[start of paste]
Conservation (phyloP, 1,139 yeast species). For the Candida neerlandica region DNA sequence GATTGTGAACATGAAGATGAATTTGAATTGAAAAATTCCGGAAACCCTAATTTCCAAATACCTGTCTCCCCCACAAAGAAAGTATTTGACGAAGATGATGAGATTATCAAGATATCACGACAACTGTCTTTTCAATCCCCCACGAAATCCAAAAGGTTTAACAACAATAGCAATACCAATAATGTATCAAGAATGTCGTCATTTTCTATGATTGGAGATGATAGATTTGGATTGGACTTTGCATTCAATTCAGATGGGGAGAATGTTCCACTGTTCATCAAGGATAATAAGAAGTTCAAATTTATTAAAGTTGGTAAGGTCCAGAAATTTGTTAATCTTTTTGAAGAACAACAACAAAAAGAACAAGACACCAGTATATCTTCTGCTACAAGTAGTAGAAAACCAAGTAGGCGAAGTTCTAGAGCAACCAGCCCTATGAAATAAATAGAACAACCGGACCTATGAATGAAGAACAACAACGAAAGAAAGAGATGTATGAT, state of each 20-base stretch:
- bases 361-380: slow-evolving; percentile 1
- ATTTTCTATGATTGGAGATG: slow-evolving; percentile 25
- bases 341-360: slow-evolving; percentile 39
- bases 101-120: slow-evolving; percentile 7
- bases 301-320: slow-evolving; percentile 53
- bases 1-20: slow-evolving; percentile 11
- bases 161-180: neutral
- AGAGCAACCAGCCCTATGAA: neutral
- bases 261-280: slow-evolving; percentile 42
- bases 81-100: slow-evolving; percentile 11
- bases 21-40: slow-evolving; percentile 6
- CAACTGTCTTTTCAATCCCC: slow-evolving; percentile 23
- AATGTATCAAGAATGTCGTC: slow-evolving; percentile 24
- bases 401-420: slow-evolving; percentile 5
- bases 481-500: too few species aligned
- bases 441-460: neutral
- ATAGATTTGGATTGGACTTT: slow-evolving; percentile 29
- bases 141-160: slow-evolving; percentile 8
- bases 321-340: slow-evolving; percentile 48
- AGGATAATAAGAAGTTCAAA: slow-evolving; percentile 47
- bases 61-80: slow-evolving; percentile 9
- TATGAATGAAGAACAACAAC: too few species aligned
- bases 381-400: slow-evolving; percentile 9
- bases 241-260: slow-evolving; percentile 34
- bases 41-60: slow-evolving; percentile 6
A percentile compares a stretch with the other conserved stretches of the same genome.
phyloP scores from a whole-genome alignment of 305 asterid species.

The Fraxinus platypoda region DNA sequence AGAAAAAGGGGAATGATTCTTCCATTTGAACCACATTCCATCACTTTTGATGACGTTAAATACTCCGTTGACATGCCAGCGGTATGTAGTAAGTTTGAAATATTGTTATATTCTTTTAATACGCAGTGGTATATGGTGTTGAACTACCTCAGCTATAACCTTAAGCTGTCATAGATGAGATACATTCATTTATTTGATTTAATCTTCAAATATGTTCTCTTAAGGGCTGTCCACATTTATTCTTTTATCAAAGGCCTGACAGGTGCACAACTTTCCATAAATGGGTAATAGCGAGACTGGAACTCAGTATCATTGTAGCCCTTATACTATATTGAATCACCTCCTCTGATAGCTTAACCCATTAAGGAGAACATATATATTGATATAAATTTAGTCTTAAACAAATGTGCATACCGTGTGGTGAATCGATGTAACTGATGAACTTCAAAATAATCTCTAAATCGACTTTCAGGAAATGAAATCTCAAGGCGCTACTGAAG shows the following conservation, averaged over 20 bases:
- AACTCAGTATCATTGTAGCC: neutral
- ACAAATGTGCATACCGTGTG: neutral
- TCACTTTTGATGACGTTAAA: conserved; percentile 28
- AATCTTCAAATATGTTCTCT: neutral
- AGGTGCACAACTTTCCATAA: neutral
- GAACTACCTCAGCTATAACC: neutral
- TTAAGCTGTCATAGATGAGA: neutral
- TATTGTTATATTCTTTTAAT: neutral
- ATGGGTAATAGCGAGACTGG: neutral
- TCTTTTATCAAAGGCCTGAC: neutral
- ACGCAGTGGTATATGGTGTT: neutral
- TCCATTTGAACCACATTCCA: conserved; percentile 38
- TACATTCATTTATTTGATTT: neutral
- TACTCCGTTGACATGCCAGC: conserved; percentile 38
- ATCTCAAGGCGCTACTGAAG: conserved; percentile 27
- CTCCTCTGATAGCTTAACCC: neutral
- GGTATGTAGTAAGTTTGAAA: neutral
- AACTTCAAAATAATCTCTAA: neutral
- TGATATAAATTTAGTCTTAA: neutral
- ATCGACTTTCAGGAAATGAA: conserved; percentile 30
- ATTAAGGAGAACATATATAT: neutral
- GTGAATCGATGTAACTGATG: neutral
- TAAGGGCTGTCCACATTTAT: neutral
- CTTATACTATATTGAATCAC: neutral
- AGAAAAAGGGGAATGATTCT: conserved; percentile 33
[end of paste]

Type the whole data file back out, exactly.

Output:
Conservation (phyloP, 1,139 yeast species). For the Candida neerlandica region DNA sequence GATTGTGAACATGAAGATGAATTTGAATTGAAAAATTCCGGAAACCCTAATTTCCAAATACCTGTCTCCCCCACAAAGAAAGTATTTGACGAAGATGATGAGATTATCAAGATATCACGACAACTGTCTTTTCAATCCCCCACGAAATCCAAAAGGTTTAACAACAATAGCAATACCAATAATGTATCAAGAATGTCGTCATTTTCTATGATTGGAGATGATAGATTTGGATTGGACTTTGCATTCAATTCAGATGGGGAGAATGTTCCACTGTTCATCAAGGATAATAAGAAGTTCAAATTTATTAAAGTTGGTAAGGTCCAGAAATTTGTTAATCTTTTTGAAGAACAACAACAAAAAGAACAAGACACCAGTATATCTTCTGCTACAAGTAGTAGAAAACCAAGTAGGCGAAGTTCTAGAGCAACCAGCCCTATGAAATAAATAGAACAACCGGACCTATGAATGAAGAACAACAACGAAAGAAAGAGATGTATGAT, state of each 20-base stretch:
- bases 361-380: slow-evolving; percentile 1
- ATTTTCTATGATTGGAGATG: slow-evolving; percentile 25
- bases 341-360: slow-evolving; percentile 39
- bases 101-120: slow-evolving; percentile 7
- bases 301-320: slow-evolving; percentile 53
- bases 1-20: slow-evolving; percentile 11
- bases 161-180: neutral
- AGAGCAACCAGCCCTATGAA: neutral
- bases 261-280: slow-evolving; percentile 42
- bases 81-100: slow-evolving; percentile 11
- bases 21-40: slow-evolving; percentile 6
- CAACTGTCTTTTCAATCCCC: slow-evolving; percentile 23
- AATGTATCAAGAATGTCGTC: slow-evolving; percentile 24
- bases 401-420: slow-evolving; percentile 5
- bases 481-500: too few species aligned
- bases 441-460: neutral
- ATAGATTTGGATTGGACTTT: slow-evolving; percentile 29
- bases 141-160: slow-evolving; percentile 8
- bases 321-340: slow-evolving; percentile 48
- AGGATAATAAGAAGTTCAAA: slow-evolving; percentile 47
- bases 61-80: slow-evolving; percentile 9
- TATGAATGAAGAACAACAAC: too few species aligned
- bases 381-400: slow-evolving; percentile 9
- bases 241-260: slow-evolving; percentile 34
- bases 41-60: slow-evolving; percentile 6
A percentile compares a stretch with the other conserved stretches of the same genome.
phyloP scores from a whole-genome alignment of 305 asterid species.

The Fraxinus platypoda region DNA sequence AGAAAAAGGGGAATGATTCTTCCATTTGAACCACATTCCATCACTTTTGATGACGTTAAATACTCCGTTGACATGCCAGCGGTATGTAGTAAGTTTGAAATATTGTTATATTCTTTTAATACGCAGTGGTATATGGTGTTGAACTACCTCAGCTATAACCTTAAGCTGTCATAGATGAGATACATTCATTTATTTGATTTAATCTTCAAATATGTTCTCTTAAGGGCTGTCCACATTTATTCTTTTATCAAAGGCCTGACAGGTGCACAACTTTCCATAAATGGGTAATAGCGAGACTGGAACTCAGTATCATTGTAGCCCTTATACTATATTGAATCACCTCCTCTGATAGCTTAACCCATTAAGGAGAACATATATATTGATATAAATTTAGTCTTAAACAAATGTGCATACCGTGTGGTGAATCGATGTAACTGATGAACTTCAAAATAATCTCTAAATCGACTTTCAGGAAATGAAATCTCAAGGCGCTACTGAAG shows the following conservation, averaged over 20 bases:
- AACTCAGTATCATTGTAGCC: neutral
- ACAAATGTGCATACCGTGTG: neutral
- TCACTTTTGATGACGTTAAA: conserved; percentile 28
- AATCTTCAAATATGTTCTCT: neutral
- AGGTGCACAACTTTCCATAA: neutral
- GAACTACCTCAGCTATAACC: neutral
- TTAAGCTGTCATAGATGAGA: neutral
- TATTGTTATATTCTTTTAAT: neutral
- ATGGGTAATAGCGAGACTGG: neutral
- TCTTTTATCAAAGGCCTGAC: neutral
- ACGCAGTGGTATATGGTGTT: neutral
- TCCATTTGAACCACATTCCA: conserved; percentile 38
- TACATTCATTTATTTGATTT: neutral
- TACTCCGTTGACATGCCAGC: conserved; percentile 38
- ATCTCAAGGCGCTACTGAAG: conserved; percentile 27
- CTCCTCTGATAGCTTAACCC: neutral
- GGTATGTAGTAAGTTTGAAA: neutral
- AACTTCAAAATAATCTCTAA: neutral
- TGATATAAATTTAGTCTTAA: neutral
- ATCGACTTTCAGGAAATGAA: conserved; percentile 30
- ATTAAGGAGAACATATATAT: neutral
- GTGAATCGATGTAACTGATG: neutral
- TAAGGGCTGTCCACATTTAT: neutral
- CTTATACTATATTGAATCAC: neutral
- AGAAAAAGGGGAATGATTCT: conserved; percentile 33